One of the greatest crimes of the Stalinist era was horific famine in the Ukraine. The famine area included both the Ukraine and the Soviet northern Caucasus, as well as Russian areas in the lower Volga River basin. Famines are historically primarily the results of natural events such as drought, heat, diseases, insect infestations, and other natural causes. The Ukranian famine was primarily caused by Stalin's program of collectiving Soviet agriculture, especially the forced collectivization of the Ukraine. The Ukraine had been the bread basket of Russia. It was the prize sought by the Germans in two world wars. The rich, well watered soil made the Ukraine the most productive agrivcultural area of the Soviet Union. Two issues merged which resulted in dissaster for the Ukranian people. Not only did the Ukranian peasantry resist collectivization, but there was a strong Ukranian national spirit, especially in the western Ukraine. Stalin was determined to both bring agicultural under central control, but to crush Ukrainian nationalism at the same time. Stalin not only used the famine to crush the spirit of the Ukranian peole, but he also purged the Ukrainian intelligentsia. Stalin even purged the Ukrainian Communist party. At the cost of millions of lives, many of them children, the famine succeedded in breaking any organized redsistance on the part of the peasantry to collectivization. Stalin's purges also succeeded in smashing the Ukranian national movement. Stalin's actions in the Ukraine were not without costs beyond the deaths of Ukranians. Agricultural production plummeted. Soviet agricultural became one of the most inefficent agricultural operations in the world. Stalin bought Ukranian agricultural under his control through collectivization, he also signicantly reduced the output of Soviet agriculture.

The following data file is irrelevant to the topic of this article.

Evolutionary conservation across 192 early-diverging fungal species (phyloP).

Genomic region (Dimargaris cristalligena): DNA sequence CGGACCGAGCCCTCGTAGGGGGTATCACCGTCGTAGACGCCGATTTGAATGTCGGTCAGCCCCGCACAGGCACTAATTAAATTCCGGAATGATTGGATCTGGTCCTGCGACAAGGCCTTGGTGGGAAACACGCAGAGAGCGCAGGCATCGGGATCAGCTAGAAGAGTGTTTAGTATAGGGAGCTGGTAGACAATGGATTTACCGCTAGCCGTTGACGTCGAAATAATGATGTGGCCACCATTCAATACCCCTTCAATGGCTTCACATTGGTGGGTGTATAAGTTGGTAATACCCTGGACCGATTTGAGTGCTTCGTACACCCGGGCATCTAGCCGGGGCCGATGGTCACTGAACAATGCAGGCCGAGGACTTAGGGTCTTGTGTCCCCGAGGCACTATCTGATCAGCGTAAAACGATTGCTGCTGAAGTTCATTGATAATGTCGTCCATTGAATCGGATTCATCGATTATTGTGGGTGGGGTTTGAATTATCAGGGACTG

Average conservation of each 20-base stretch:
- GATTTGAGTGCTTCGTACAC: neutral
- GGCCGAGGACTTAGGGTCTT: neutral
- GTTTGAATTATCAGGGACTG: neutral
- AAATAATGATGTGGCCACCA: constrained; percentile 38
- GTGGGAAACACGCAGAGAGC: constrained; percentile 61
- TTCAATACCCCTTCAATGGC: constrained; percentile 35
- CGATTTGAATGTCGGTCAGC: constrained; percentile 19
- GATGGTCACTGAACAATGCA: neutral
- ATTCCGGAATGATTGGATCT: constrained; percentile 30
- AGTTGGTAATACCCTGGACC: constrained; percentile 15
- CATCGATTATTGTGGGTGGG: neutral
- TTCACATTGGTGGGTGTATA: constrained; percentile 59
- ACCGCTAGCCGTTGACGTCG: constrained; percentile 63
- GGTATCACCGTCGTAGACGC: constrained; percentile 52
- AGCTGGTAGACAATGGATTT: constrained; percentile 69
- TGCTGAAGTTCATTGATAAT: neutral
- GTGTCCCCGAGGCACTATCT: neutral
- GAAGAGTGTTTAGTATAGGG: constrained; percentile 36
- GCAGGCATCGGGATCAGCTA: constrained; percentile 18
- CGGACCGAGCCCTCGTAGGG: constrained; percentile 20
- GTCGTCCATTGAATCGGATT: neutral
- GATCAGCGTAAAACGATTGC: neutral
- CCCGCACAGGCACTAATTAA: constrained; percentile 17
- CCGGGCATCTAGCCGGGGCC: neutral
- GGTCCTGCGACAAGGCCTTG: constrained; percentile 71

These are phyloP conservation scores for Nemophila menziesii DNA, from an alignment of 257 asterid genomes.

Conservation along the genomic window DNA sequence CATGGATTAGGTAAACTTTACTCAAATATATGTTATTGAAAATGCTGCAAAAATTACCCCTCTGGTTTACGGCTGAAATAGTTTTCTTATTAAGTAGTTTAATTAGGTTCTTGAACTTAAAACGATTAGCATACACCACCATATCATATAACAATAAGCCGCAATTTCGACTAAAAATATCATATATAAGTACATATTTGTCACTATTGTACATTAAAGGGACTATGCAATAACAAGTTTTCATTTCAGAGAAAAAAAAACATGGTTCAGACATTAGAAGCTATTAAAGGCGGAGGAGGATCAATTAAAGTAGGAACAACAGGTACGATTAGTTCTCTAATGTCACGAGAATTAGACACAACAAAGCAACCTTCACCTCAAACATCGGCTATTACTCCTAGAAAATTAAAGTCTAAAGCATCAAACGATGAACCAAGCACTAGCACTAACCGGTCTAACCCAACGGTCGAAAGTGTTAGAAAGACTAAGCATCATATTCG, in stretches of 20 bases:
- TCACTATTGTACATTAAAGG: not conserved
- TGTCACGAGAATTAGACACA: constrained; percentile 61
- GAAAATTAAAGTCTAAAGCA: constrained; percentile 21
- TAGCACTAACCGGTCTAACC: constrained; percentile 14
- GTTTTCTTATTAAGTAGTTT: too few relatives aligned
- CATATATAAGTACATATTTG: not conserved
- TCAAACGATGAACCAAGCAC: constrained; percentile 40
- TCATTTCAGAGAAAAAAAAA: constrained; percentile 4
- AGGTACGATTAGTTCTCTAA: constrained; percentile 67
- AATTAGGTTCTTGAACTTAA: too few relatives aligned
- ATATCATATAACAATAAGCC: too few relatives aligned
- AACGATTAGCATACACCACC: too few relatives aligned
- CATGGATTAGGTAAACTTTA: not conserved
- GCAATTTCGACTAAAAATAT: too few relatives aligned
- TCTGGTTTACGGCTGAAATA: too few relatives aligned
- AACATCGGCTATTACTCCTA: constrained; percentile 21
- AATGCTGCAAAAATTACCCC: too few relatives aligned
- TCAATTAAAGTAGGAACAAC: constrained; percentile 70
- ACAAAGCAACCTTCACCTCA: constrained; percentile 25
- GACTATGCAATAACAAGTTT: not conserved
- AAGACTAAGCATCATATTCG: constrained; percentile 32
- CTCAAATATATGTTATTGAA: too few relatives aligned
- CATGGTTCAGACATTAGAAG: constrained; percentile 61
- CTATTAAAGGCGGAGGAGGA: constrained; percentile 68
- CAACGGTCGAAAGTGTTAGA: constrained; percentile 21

Great Terror